Some of the colourful spring blooms around Wilson Lookout

Make the most of this stop as most of the other ones along the scenic drives are more of a lookout and don't really allow us to have long meandering bushwalks. Walking outside the tracks are strongly discouraged due to the easily spreading dieback disease that you might carry under your shoes.
Fields of grass trees

Closer to the exit of the scenic drive, the scenery changed a bit and there were grass trees as far as the eyes could see. Although a grass tree may look a bit boring from afar, a closer inspection proved otherwise. The long white flower is usually full of busy creepy crawlies that are fascinating to watch (provided you have a strong enough stomach).
A grass tree's insect-attracting flower

To sum it all up, the DEC's website says it much more eloquently than I could, "Lesueur National Park is undoubtedly one of the scenic and biological jewels of the southern half of Western Australia, with its diverse plants and animals, rich in rare species, and its spectacular landforms." Enjoy.


Wish you were here - Lesueur National Park


lesueur_np_vista.jpgTwo hundred years after natural history artist Charles-Alexandre Lesueur sailed what would become our Coral Coast aboard the Naturaliste, the area maintains its natural beauty and fascination for visitors. 

Located 20 kilometres north of Jurien Bay and 250 kilometres north of Perth, Lesueur National Park is 24 kilometres across and covers 26,987 hectares. Only gazetted in 1992, the park is relatively new but its value to the conservation of flora and fauna has been long recognised. 

The park contains undisturbed expanses of the northern sandplains region, with a wide range of geologic formations, landscapes and soil types. These vary from salt lakes in the west to laterite ridges in the east and partly explain the reason that it is a biodiversity hotspot, renowned for its wildflowers, birds and reptiles.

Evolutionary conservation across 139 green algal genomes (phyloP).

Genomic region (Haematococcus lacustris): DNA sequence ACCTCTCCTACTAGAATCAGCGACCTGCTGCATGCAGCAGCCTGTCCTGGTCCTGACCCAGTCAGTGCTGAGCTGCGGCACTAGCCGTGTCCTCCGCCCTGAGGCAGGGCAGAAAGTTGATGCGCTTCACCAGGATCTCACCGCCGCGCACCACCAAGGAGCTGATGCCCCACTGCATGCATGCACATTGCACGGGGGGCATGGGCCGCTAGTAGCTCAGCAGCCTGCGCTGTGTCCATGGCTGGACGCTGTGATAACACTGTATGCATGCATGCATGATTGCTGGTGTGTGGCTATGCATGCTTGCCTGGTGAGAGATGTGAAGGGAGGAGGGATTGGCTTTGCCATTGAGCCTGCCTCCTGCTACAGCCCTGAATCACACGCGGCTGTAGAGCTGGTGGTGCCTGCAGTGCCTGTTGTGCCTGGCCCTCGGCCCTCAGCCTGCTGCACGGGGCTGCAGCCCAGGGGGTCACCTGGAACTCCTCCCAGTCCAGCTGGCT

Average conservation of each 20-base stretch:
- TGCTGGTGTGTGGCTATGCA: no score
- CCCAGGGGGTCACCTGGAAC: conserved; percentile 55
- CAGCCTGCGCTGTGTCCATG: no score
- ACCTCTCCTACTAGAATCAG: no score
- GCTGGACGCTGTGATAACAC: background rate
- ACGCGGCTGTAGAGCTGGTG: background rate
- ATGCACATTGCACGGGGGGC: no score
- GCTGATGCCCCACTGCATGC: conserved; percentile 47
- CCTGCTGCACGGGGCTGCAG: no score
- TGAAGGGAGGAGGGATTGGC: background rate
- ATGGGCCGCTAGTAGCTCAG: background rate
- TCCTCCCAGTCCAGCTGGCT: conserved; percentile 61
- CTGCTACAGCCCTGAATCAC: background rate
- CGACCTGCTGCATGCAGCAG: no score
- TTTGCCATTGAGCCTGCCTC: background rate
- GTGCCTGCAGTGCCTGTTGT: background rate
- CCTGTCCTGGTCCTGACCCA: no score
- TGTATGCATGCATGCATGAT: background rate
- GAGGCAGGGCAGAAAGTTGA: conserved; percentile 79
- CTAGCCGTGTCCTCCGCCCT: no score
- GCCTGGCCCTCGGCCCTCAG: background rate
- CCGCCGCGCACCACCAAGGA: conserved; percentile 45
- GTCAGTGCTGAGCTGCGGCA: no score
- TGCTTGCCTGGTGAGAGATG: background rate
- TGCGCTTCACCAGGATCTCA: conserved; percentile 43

mt lesueur flowers.jpgMore than 800 plant species have been identified, making it one of the richest sites for plant species in the world. Nine of these are found nowhere else in the world while 81 are at their most northern or southern limits, providing unique plant communities.

There is always something flowering in the park but in the months of September and October Lesueur erupts into colour with a range of species from Leshenaultias to Melaleucas bursting into flower.

The construction of new recreational facilities has recently been completed, opening the very heart of the park and allowing easy access for visitors to explore all the area has to offer.

A bituminised 17-kilometre tourist drive takes visitors through the Cockleshell Gully valley providing panoramic views of the park. Pull off bays are provided throughout the drive to allow tour operators and visitors to stop and explore the flora close to the road in a range of vegetation types.

lesueur_np_signs.jpgDrummond's recreational area has a number of trails to suit all visitors. Disabled and long vehicle parking bays link to a path network interspersed with interpretive panels. A 200-metre disabled accessible path leads to Wilson Lookout that provides unimpeded views of Mt Lesueur and back to the Indian Ocean. The more adventurous can take the four-kilometre trail to the top of Mt Lesueur or choose to take the easier trail around the Gairdner Ridge.

A picnic area with toilets, interpretation and easy parking is provided further along Lesueur Drive for those visitors who want to make the best of a day in this magnificent park.